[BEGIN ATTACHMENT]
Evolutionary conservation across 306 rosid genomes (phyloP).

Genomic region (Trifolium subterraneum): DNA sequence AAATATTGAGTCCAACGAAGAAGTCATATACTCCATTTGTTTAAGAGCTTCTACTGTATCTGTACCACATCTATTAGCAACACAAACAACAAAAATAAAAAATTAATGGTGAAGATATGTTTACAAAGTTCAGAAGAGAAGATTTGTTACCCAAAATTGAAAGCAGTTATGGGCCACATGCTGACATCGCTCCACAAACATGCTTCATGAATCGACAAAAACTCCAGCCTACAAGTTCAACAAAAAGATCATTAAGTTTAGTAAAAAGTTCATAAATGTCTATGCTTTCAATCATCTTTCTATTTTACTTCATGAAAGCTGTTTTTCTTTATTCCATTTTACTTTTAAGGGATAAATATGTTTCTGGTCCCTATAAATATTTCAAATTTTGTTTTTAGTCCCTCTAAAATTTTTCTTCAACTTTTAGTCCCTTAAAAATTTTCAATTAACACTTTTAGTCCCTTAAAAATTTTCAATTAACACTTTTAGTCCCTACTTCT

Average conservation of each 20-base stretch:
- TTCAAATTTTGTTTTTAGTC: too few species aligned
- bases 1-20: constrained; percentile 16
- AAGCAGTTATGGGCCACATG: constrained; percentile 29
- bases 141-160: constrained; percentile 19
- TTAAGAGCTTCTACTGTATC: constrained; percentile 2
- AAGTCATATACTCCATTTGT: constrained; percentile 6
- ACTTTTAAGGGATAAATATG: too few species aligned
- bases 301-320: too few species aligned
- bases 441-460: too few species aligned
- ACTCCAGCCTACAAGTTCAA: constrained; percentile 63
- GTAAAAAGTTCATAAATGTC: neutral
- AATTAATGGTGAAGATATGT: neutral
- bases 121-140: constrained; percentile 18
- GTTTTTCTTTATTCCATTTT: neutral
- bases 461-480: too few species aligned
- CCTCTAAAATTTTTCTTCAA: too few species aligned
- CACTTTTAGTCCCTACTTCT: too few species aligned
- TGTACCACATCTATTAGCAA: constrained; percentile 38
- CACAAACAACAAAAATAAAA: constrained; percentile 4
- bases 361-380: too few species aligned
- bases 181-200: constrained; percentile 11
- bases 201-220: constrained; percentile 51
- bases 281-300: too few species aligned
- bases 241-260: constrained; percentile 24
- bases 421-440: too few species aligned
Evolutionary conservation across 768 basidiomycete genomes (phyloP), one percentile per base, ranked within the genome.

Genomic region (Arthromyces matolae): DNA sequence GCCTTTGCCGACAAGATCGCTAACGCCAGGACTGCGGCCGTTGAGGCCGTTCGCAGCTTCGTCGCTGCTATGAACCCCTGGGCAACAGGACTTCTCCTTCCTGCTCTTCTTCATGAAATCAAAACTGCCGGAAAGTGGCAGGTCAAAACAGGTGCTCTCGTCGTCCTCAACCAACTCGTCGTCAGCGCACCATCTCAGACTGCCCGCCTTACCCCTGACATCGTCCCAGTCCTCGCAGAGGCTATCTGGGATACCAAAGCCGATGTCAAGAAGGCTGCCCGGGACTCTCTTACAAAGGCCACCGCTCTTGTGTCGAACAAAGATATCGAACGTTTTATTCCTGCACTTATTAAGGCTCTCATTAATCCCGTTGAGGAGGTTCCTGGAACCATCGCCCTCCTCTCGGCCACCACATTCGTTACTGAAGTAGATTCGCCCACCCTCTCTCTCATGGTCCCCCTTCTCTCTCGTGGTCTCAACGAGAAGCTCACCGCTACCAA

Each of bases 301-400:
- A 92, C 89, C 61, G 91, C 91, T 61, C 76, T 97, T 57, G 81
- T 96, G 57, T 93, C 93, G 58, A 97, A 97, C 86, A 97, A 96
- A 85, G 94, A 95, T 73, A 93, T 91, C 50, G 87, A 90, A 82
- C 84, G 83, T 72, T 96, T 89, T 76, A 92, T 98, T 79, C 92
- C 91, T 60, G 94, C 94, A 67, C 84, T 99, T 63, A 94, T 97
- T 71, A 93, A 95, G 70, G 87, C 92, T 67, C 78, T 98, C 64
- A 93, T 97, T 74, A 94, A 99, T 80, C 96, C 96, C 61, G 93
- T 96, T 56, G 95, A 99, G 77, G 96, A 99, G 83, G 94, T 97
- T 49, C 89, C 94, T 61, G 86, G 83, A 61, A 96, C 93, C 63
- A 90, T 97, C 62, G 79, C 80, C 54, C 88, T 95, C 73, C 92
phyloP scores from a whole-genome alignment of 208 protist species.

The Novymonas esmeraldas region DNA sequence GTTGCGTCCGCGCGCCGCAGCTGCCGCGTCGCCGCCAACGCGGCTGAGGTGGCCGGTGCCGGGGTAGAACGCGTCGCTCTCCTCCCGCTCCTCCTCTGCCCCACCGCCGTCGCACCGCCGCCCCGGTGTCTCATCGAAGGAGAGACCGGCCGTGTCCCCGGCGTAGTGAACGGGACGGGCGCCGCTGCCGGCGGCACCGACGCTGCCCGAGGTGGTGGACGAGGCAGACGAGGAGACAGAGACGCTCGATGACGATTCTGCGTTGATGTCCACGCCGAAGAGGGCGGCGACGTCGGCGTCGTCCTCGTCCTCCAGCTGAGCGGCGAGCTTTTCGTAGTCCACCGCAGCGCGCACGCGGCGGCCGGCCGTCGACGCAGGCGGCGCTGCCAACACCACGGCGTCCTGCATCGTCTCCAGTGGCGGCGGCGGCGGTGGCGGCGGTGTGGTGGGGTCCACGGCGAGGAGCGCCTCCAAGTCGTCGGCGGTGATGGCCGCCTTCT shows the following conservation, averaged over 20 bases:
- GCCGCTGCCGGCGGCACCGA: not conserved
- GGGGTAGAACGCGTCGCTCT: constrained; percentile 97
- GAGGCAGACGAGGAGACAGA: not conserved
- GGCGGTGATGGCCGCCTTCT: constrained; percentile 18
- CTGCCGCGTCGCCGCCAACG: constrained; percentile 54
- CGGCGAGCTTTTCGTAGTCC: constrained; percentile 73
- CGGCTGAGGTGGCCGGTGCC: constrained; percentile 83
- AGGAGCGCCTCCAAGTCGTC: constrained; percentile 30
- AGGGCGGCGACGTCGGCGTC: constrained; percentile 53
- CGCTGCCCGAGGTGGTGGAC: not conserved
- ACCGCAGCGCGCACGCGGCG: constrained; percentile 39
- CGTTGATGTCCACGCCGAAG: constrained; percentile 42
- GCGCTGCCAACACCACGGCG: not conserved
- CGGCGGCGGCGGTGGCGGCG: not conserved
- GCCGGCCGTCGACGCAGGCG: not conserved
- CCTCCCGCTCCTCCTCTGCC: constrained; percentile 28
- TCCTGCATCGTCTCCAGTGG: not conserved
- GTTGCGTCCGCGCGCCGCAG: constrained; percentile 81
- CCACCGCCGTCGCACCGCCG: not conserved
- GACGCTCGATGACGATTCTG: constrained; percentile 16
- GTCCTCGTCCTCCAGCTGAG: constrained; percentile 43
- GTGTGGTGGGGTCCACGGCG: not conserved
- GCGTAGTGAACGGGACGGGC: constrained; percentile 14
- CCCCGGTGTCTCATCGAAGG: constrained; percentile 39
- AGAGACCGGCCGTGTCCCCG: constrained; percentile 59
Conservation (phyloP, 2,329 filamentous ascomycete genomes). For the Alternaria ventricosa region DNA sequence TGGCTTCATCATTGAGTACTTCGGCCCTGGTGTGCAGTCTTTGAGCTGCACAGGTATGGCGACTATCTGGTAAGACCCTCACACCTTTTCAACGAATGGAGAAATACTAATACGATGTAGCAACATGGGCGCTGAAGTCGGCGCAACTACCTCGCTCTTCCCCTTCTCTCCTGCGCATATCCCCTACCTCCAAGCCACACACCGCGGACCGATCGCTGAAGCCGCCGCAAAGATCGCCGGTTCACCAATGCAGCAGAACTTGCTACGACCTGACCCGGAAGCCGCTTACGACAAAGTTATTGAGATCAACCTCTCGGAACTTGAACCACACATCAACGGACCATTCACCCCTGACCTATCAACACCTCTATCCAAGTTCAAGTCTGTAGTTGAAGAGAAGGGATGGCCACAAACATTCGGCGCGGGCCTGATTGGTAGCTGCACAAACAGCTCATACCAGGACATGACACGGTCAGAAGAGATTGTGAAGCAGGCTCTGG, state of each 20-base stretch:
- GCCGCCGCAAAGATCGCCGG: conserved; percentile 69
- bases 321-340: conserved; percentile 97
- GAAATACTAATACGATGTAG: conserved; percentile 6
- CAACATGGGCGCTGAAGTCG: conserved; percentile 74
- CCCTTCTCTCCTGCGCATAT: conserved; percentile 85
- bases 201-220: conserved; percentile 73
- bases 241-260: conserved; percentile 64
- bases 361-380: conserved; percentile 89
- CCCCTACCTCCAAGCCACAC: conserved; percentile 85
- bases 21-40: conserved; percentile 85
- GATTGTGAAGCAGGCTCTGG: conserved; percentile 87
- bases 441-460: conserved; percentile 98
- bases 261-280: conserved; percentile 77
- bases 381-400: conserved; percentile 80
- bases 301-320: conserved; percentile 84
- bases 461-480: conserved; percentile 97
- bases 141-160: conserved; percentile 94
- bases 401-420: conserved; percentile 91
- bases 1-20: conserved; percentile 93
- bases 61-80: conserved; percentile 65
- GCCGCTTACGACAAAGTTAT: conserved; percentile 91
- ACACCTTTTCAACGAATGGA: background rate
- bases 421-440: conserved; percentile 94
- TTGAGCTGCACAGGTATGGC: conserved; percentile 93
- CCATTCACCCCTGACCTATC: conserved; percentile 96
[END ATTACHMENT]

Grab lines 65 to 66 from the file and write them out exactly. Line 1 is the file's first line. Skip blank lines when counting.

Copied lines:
- GTGTGGTGGGGTCCACGGCG: not conserved
- GCGTAGTGAACGGGACGGGC: constrained; percentile 14